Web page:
Just weeks before the 2013 General Assembly convenes, the state’s provider fee, called a “bed tax’’ by some, remains a high-profile wild card – one that could deal Georgia’s hospital industry a crippling blow.
If the fee is not renewed – and anti-tax forces will oppose it – the Medicaid system may lose $430 million-plus that the assessment now generates. That loss would swell the state’s Medicaid financial shortfall, which is already about $400 million.
Not renewing the fee could mean a 20 percent reimbursement cut to Georgia hospitals. When a related payment add-on is removed as well, the overall cut in Medicaid reimbursements to hospitals could amount to more than 30 percent.
The financial fallout could close many rural hospitals, Jimmy Lewis, CEO of HomeTown Health, said Thursday. The organization is an association of rural hospitals across the state.
Gov. Nathan Deal recently urged hospitals to come together behind a proposal to renew the fee. (Here’s a WABE article on Deal’s comments.)
The Georgia Hospital Association, meanwhile, has been working for months on a new formula, seeking to have a new proposal in place for the legislative session that can unite the industry behind the assessment, due to expire in July. GHA told Georgia Health News on Thursday that it has finalized the formula.
Currently, the fee is not levied on individual patients or on hospital beds, but is based on hospital net patient revenue. More than 40 states use such assessments to help cover the costs of their Medicaid programs.
With rough economic times crimping state budgets, some states in the past five years have hiked provider taxes already in place or approved new ones on hospitals, nursing homes or managed care plans. The states use the funds to increase the federal spending on their Medicaid programs.
Two-thirds of the money generated in Georgia goes to shore up Medicaid’s budget. The rest goes to raise Medicaid reimbursements to hospitals.
The amount raised from hospitals is returned to the hospital industry through reimbursements. Individual hospitals get different amounts based on how much Medicaid business they do, so there are, in effect, winners and losers under this formula.
Grady Memorial Hospital, which has a large Medicaid patient mix, received more than $9 million from the state’s hospital provider tax in fiscal year 2011. Children’s Healthcare of Atlanta’s two hospitals netted a total of more than $22 million, according to state figures.
The biggest loser during that period was Piedmont Hospital in Buckhead, which lost $6.4 million.
Medicaid, jointly financed by the federal government and individual state governments, covers 1.5 million poor and disabled Georgians. The program constantly faces funding problems in Georgia.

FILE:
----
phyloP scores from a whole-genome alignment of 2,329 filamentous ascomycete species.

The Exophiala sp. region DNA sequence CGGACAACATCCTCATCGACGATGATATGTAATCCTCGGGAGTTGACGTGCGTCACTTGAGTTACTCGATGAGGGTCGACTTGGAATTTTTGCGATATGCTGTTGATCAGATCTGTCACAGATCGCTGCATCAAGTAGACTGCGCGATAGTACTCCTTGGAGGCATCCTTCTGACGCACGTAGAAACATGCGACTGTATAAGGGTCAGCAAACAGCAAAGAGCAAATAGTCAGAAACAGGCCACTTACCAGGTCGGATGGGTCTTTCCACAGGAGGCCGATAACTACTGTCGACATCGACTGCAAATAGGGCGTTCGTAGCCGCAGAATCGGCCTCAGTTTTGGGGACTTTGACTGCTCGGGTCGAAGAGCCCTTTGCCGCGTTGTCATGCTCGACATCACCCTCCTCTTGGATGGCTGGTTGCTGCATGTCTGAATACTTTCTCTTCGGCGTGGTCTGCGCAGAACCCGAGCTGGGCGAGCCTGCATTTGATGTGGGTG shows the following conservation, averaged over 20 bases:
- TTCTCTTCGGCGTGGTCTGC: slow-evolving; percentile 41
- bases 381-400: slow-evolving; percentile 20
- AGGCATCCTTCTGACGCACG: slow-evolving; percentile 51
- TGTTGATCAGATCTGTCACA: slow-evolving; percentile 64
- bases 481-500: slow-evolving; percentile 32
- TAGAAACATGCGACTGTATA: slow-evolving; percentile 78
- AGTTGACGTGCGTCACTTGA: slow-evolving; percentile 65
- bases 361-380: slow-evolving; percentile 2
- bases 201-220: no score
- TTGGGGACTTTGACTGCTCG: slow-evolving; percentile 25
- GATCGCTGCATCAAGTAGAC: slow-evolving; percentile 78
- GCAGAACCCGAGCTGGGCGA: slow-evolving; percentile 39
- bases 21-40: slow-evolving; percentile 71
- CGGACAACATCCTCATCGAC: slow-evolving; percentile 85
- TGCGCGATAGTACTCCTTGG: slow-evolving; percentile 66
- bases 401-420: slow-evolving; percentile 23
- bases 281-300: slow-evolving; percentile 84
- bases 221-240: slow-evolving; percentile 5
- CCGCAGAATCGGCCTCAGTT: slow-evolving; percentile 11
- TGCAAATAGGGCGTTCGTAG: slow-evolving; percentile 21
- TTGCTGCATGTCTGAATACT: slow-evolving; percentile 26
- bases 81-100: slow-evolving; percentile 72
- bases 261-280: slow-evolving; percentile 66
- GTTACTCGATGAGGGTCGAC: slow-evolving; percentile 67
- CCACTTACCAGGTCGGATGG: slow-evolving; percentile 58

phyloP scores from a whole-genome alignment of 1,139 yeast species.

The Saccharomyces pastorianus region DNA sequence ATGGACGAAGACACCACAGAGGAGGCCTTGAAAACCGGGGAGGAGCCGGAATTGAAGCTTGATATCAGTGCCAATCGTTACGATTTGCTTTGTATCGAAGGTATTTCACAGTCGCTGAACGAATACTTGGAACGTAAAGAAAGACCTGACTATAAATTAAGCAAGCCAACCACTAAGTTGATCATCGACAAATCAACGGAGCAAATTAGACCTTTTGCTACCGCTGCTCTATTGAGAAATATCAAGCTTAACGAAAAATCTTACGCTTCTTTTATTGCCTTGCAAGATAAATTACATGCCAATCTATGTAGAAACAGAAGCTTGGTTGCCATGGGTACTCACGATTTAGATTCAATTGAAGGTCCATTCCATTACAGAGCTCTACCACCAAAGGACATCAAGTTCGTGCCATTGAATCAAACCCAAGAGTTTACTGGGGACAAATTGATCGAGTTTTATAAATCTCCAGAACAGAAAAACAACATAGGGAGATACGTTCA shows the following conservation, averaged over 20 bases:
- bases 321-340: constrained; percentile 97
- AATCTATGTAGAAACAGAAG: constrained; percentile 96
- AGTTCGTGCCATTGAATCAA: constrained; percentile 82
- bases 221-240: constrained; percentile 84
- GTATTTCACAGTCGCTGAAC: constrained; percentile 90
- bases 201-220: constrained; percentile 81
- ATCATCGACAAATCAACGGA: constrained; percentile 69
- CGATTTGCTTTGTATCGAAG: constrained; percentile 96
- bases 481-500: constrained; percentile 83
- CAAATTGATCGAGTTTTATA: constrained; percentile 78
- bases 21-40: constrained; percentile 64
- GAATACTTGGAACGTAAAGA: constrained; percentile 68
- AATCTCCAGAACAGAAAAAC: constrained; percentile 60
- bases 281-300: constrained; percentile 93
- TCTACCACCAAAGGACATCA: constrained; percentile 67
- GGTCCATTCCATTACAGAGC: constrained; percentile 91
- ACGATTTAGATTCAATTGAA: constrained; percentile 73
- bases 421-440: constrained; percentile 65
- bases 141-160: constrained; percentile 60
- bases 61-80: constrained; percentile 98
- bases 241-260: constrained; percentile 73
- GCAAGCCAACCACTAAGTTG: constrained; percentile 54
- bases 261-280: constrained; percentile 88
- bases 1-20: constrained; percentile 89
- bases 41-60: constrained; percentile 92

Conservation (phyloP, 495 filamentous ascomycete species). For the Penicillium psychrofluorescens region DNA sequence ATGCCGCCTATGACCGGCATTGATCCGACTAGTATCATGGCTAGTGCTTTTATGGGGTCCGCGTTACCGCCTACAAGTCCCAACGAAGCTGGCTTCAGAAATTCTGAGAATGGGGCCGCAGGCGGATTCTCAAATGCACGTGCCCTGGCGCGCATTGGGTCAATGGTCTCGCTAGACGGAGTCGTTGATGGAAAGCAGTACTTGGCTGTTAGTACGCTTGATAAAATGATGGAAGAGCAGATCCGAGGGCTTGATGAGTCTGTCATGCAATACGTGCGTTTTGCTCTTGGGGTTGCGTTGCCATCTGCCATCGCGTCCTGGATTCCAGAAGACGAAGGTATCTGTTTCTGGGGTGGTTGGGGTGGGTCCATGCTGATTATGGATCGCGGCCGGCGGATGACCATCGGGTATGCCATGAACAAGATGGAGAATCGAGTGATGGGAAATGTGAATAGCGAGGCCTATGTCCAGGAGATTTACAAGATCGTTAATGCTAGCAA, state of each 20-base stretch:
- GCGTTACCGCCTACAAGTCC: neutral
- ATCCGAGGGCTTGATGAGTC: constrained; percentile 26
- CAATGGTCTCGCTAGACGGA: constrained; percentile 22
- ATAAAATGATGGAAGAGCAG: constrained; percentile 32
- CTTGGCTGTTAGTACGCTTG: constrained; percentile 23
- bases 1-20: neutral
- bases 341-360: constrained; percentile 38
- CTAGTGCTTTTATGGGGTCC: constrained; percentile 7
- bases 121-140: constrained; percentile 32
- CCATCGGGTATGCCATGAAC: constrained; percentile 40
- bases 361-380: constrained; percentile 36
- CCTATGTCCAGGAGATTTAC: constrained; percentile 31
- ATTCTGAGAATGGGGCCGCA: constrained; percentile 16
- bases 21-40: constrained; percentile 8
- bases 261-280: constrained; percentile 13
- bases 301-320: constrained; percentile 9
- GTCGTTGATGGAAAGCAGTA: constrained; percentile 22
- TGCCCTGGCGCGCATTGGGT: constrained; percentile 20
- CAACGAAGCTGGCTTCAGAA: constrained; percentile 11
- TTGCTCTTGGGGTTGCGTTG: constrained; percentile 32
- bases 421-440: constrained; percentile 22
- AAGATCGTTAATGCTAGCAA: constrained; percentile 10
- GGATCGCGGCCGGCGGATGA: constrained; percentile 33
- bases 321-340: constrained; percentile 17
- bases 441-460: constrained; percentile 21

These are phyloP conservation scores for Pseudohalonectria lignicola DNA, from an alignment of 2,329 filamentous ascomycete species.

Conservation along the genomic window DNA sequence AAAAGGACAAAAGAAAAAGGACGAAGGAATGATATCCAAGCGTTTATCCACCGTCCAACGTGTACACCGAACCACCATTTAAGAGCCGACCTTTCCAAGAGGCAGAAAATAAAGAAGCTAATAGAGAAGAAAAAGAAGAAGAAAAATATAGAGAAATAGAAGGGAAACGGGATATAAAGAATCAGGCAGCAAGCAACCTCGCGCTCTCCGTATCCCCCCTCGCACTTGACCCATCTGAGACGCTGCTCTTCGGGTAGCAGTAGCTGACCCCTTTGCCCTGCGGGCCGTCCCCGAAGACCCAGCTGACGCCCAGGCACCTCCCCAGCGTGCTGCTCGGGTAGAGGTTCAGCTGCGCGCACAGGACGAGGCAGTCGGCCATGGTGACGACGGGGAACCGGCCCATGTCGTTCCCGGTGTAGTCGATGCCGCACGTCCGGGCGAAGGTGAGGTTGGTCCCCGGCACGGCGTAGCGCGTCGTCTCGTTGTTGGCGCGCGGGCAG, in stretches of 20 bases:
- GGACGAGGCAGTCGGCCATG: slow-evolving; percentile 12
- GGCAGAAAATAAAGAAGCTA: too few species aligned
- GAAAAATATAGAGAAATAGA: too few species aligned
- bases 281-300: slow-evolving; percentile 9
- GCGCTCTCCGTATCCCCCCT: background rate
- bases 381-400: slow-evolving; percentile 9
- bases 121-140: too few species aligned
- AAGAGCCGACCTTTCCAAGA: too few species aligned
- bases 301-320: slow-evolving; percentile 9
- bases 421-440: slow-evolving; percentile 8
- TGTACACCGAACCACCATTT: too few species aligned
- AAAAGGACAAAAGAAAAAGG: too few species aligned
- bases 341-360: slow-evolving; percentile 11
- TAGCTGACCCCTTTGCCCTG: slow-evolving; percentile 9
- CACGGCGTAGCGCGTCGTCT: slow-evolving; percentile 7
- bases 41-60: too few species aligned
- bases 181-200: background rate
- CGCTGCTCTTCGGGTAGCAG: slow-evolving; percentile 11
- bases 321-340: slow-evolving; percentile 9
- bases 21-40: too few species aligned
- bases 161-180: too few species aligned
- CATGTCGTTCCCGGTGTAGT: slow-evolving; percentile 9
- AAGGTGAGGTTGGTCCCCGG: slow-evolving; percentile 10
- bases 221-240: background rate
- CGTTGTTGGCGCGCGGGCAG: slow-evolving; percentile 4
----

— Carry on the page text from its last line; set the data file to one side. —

In a potential blow to supporters of the provider fee, money from renewing the assessment is likely not going to be reflected in Deal’s initial budget. A spokesman for Deal, Brian Robinson, told GHN in an email this week that “we can’t plan on that money coming, since the Legislature could elect to not renew it.”
The hospital fee is expected to appear in the form of legislation.
Health industry officials tell Georgia Health News that the new arrangement worked out by GHA is likely to have two parts. The first would be a renewal of the current formula, which would be combined with a new arrangement to draw down federal money for private hospitals. The latter part would help smooth out the losses for organizations such as Piedmont Healthcare and Northside Hospital.
A GHA vice president, Kevin Bloye, told GHN in an email, “While our plan does not completely eliminate these losses [of some hospitals], it does reduce them and makes the system far more palatable for these hospitals. This financing program is far from perfect, but when compared to the alternative — massive across-the-board Medicaid rate cuts — the overwhelming majority of our members are supportive of our plan.”
The legislative fight over the fee/tax will be fierce. Grover Norquist, a Washington-based anti-tax activist, in a recent letter to Georgia legislators, said renewing the hospital fee would kill jobs and raise health costs. He urged state lawmakers to oppose renewing what he called “a bed tax.”
Norquist is the author of an anti-tax-increase pledge that has been signed by many of the nation’s Republican lawmakers, including leading ones from Georgia. He said renewing the hospital tax would amount to breaking that promise.
Major Georgia hospital organizations have fired back at Norquist and come out strongly in support of the tax.
Children’s Healthcare of Atlanta, Grady Health System, Memorial University Medical Center in Savannah and HomeTown Health delivered a letter of their own to leading Georgia officials.
If the fee is killed, “the burden of funding Medicaid and caring for the most vulnerable Georgians would fall entirely on the backs of state and local taxpayers,” said the hospital group, called the Coalition for Medicaid Payment Equity.
Lewis said more than 20 rural hospitals could close if the provider fee is eliminated.
In an AJC column Thursday, Jim Galloway reported that many newly elected or re-elected Republicans in the Legislature consider themselves part of the Tea Party revolution. Those include state Sen. Josh McKoon of Columbus, who said he considers the fee a tax. “I oppose the bed tax for the same reason I support the governor on his decision to refuse the Medicaid expansion,’’ McKoon said.
The battle over the fee/tax, experts say, could largely drown out legislative discussion about expanding the Medicaid program, which is outlined under the Affordable Care Act but is not compulsory for the states. Deal, like other Southern governors, has said he opposes expansion, citing the costs to the state.
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